14. 14. A method according to any one of statements 1 to 13, wherein the transgene or isolated nucleic acid sequence is selected from proteins that confer cytoplasmic male sterility to a plant.
    15. 15. A method according to any one of the preceding statements, wherein the transgene or isolated nucleic acid sequence that is capable of conferring cytoplasmic male sterility to the plant is selected from the petunia mitochondrion pcf sequence, orf107 sequence of sorghum and orf 79 of rice.
    16. 16. A method according to any one of the preceding statements wherein the retron is a DNA sequence comprising a msr element encoding an RNA sequence comprising a binding domain for retron-specific reverse transcriptase, and a msd element encoding a DNA component fused to the 3' end of a nucleic acid sequence or a fragment thereof and/or the 3' end of TNA, wherein the msr and msd elements comprise pairs of inverted repeat sequences forming doublestranded RNA regions driving reverse transcription of the msd element and/or reverse transcription of the TNA:msd element fusion product.
    17. 17. A method according to claim any one of the preceding statements, wherein the msr and msd elements comprise pairs of inverted repeat sequences selected from a1 and a2, and b1 and b2 sequences.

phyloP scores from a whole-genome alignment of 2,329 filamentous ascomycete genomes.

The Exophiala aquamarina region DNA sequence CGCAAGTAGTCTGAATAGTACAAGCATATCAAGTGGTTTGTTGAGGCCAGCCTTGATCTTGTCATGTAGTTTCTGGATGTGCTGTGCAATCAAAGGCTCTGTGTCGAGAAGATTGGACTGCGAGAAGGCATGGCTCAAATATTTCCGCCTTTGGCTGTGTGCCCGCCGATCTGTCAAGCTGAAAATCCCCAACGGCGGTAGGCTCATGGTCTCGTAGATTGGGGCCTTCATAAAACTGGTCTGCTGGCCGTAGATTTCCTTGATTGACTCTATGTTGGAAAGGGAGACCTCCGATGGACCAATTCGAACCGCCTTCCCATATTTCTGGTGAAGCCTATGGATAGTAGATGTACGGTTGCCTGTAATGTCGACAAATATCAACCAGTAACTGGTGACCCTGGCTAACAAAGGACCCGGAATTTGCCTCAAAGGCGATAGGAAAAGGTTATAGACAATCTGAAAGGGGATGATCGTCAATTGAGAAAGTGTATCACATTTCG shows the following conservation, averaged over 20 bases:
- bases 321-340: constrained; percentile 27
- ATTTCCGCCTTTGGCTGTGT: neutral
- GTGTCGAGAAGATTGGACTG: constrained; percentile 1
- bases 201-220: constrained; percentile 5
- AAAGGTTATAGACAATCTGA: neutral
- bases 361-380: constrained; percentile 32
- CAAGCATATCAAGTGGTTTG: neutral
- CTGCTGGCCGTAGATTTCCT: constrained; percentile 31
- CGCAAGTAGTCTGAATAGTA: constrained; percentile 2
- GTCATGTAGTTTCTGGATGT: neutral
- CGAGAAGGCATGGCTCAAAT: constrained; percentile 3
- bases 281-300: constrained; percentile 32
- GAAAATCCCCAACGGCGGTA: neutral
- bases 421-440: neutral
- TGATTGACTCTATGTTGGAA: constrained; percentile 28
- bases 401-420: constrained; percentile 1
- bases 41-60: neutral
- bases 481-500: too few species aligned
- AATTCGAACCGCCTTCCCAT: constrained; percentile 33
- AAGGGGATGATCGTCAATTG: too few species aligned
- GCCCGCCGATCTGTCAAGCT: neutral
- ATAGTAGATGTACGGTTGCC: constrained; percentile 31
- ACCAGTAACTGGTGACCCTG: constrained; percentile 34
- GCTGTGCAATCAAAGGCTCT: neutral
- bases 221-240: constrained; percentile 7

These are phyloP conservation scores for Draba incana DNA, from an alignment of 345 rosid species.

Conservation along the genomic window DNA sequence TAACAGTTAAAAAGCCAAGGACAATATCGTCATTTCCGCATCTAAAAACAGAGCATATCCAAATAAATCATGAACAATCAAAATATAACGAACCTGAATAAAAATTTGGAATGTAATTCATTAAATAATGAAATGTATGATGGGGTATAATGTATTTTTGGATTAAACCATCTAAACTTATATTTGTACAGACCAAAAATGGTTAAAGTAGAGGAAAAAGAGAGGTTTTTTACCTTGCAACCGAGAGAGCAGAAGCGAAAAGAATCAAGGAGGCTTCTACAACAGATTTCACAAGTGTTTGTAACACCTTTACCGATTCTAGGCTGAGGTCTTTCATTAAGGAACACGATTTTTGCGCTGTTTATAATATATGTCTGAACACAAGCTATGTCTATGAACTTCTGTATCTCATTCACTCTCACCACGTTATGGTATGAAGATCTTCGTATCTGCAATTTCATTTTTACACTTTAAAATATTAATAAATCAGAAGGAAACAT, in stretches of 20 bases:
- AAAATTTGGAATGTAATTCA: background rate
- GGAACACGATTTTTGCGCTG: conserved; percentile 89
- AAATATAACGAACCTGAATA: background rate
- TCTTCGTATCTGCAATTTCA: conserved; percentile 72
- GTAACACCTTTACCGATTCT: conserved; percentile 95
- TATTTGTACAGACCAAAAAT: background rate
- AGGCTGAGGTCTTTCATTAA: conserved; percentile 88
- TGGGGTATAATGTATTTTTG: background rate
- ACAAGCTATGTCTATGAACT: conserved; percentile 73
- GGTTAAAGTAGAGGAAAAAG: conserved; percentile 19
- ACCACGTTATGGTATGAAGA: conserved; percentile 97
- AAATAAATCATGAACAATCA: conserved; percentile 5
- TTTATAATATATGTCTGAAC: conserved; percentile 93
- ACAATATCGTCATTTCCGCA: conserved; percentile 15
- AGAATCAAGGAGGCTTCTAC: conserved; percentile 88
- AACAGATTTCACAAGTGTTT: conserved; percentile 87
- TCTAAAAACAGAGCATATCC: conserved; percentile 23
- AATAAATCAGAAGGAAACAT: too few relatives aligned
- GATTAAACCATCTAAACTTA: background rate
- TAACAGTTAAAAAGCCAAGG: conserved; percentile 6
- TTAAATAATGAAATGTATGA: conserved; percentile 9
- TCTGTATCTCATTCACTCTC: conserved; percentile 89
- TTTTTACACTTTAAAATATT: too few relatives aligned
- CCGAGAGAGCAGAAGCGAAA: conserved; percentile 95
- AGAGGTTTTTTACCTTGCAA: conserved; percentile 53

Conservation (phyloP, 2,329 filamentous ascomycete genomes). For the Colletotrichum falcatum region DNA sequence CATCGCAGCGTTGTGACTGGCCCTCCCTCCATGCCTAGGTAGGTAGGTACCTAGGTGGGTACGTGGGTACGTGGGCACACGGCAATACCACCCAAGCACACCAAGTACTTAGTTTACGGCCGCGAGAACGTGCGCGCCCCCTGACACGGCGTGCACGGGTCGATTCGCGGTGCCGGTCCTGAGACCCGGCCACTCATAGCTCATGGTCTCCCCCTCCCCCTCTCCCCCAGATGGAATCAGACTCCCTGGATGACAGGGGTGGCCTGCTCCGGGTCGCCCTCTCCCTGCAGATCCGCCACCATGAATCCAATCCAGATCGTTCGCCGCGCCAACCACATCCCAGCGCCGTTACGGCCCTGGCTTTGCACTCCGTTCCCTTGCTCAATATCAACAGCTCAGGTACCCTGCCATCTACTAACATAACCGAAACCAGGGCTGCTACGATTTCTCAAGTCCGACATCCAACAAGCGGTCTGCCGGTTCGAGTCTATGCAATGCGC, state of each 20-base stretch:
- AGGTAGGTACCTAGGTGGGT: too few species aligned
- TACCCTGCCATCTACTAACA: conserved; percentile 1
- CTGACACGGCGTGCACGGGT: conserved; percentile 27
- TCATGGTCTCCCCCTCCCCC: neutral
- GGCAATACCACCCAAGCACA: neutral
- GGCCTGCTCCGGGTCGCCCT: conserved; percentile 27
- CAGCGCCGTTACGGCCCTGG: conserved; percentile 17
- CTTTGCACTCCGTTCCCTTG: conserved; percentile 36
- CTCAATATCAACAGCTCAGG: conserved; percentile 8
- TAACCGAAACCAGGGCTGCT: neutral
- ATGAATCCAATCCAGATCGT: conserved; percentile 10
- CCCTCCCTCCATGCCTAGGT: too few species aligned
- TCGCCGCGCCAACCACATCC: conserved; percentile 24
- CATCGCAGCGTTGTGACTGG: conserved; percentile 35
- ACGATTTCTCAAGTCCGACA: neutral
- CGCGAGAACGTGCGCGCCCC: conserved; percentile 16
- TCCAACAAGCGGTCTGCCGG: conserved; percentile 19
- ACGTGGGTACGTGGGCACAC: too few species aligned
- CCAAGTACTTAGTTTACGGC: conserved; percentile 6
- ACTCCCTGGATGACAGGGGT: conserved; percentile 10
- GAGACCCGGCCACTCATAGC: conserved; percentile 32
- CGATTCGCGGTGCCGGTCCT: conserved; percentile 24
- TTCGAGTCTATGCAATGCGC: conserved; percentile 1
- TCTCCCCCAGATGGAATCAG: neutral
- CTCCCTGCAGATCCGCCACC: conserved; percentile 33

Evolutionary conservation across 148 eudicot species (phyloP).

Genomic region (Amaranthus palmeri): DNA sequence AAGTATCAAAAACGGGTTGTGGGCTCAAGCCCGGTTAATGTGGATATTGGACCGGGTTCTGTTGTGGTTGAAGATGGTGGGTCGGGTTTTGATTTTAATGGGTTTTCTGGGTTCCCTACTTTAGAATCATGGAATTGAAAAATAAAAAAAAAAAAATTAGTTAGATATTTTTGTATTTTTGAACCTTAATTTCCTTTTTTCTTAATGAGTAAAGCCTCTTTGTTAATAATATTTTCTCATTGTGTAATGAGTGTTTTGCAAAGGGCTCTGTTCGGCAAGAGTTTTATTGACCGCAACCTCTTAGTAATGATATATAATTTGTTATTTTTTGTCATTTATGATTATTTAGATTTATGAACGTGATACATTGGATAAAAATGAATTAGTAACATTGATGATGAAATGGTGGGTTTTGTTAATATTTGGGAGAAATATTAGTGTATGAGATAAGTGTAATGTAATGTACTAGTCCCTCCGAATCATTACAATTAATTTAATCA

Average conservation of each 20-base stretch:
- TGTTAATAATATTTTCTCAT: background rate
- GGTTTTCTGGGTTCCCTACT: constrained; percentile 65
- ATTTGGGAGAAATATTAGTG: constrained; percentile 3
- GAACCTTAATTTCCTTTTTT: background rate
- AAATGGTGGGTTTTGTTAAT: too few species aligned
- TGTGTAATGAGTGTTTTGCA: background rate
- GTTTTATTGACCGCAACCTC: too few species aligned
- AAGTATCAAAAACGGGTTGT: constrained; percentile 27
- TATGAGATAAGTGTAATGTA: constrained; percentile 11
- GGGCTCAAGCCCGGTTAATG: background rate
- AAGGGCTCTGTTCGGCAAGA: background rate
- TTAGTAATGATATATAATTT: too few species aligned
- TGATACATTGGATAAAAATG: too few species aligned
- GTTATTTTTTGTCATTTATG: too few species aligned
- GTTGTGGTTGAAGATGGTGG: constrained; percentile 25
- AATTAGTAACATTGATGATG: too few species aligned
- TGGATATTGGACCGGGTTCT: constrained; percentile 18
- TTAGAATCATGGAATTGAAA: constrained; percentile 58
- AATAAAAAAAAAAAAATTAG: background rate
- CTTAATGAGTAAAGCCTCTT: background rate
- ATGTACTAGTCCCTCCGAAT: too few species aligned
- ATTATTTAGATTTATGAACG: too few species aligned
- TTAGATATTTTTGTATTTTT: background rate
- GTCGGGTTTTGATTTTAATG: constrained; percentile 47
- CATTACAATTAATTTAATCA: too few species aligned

18. 18. A method according to any one of the preceding statements, wherein the retron msDNA is a bacterial retron msDNA sequence, such as a sequence selected from Ec86, Mx162, Sal63, Ec67, Ec73, and Ec107.
    19. 19. A method according to any one of the preceding statements, wherein the at least one reverse transcriptase sequence different to the first is a groupII intron or an IEP fragment thereof that encodes reverse transcriptase functionality is selected from the LtrB intron, the RmIntORF, the a12 intron, the tobacco group II intron and the nad1 gene containing matK.
    20. 20. A method according to any one of the preceding statements wherein the plant organellar transit peptide is independently selected from the mitochondrial signal peptide from tobacco F1-ATPase-1 β subunit, and the Arabidopsis CPN60 protein; and the plastidial transit peptide independently from selected from the tobacco rbcS-cTP, and the Arabidopsis HSP70-cTP protein.
    21. 21. A plant cell obtained according to any one of statments 1 to 20.
    22. 22. A plant cell comprising transformed plant organelles as defined in any one of statements 1 to 20, wherein the transformed plant organelles comprise:
      1. i) an exogenous or heterologous left flanking sequence (LFS) and an exogenous or heterologous right flanking sequence (RFS);
      2. ii) at least one exogenous or heterologous organelle-specific promoter and at least one exogenous or heterologous organelle-specific terminator sequence; and
      3. iii) at least one exogenous or heterologous isolated transgene nucleic acid sequence of interest.
    23. 23. A plant cell according to statement 21, wherein the transformed organelles are selected from plant plastids and mitochondria transformed as defined in any one of statements 1 to 20.